Cheatham County

Cheatham County Map

This map is intended for general geographical understanding. It does not provide the specific locations of the farms in order to protect the owners’ privacy. Map Courtesy of Carole Swann, Tennessee Department of Agriculture.

Cheatham County was established in 1856 from parts of Davidson, Robertson, Montgomery, and Dickson counties. The county was named in honor of Edward Saunders Cheatham, Speaker of the State Senate. The county seat is Ashland City. Cheatham County has several archaeological sites that document activities by Native Americans who once lived in the county. With its access to the Cumberland River, the railroad system and roads such as Interstates 24 and 40 and U.S. Highways 70 and 41A crossing the county, Cheatham County has played an important role in the transportation history of Tennessee. For more information regarding Cheatham County, please go to the Tennessee Encyclopedia of History & Culture website.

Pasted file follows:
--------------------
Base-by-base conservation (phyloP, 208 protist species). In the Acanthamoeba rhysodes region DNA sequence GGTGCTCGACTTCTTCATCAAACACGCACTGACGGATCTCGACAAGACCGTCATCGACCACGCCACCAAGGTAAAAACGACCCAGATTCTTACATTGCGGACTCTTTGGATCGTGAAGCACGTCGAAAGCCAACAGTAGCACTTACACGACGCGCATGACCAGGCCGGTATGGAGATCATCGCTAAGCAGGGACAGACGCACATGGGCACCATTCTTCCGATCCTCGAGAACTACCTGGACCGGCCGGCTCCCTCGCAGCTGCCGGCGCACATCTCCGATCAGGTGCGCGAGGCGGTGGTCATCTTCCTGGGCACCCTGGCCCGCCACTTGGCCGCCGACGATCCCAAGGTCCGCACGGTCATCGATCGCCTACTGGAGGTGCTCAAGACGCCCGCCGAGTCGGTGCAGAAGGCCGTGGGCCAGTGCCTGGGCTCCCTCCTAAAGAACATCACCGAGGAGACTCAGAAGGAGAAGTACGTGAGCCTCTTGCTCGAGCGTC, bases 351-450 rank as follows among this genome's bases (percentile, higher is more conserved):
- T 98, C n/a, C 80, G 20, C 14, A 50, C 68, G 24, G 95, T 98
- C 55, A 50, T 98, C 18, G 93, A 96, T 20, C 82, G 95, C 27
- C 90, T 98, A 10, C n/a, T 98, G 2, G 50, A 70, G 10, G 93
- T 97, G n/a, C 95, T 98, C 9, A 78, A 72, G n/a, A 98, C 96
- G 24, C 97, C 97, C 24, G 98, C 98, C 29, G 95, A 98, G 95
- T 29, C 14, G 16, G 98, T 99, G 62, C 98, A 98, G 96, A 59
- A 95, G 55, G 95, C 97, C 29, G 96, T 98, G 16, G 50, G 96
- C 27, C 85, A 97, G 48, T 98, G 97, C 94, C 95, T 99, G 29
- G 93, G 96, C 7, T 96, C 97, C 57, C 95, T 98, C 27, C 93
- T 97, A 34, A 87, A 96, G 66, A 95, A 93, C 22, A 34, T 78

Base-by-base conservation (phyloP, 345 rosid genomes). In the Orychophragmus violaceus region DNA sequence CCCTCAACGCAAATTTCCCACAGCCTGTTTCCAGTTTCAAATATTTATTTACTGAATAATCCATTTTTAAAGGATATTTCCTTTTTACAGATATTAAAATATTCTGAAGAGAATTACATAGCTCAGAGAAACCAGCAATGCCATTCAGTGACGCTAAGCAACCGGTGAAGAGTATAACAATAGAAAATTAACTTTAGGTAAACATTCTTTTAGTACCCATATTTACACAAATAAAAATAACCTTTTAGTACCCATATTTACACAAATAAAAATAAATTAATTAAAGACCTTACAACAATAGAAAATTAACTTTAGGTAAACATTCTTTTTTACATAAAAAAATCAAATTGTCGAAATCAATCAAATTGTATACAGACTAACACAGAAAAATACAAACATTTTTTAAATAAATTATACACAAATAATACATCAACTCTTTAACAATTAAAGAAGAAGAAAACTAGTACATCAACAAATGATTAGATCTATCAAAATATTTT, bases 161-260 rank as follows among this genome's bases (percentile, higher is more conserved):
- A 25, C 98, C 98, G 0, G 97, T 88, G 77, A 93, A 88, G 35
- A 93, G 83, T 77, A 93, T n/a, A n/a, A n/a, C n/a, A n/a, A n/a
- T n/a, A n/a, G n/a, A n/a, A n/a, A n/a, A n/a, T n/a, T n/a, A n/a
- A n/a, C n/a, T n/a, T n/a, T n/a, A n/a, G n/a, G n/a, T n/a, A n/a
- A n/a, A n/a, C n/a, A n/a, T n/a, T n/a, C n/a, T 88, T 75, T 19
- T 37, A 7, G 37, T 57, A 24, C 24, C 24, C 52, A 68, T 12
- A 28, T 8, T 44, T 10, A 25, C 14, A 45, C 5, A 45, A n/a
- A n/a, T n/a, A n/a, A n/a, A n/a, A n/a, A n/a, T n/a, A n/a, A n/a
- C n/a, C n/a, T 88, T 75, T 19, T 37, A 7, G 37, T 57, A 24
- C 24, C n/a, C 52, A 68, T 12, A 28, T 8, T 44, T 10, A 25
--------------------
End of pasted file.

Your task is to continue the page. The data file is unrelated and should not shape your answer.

Farm NameCountyDate FoundedSpecial Recognition
4 M Acres Farm Cheatham 1849
Edgen Hills Cheatham 1879
Hewitt Farm Cheatham 1805
Hooper Homestead Cheatham 1880
Jackson Farm Cheatham 1806
Jimmy E. Shearon Sr. Farm Cheatham 1813
Johnson Farm Cheatham 1867
Knox Farms Cheatham 1896
Nicholson-Pardue Farm Cheatham 1912
North Oakdale Farm Cheatham 1816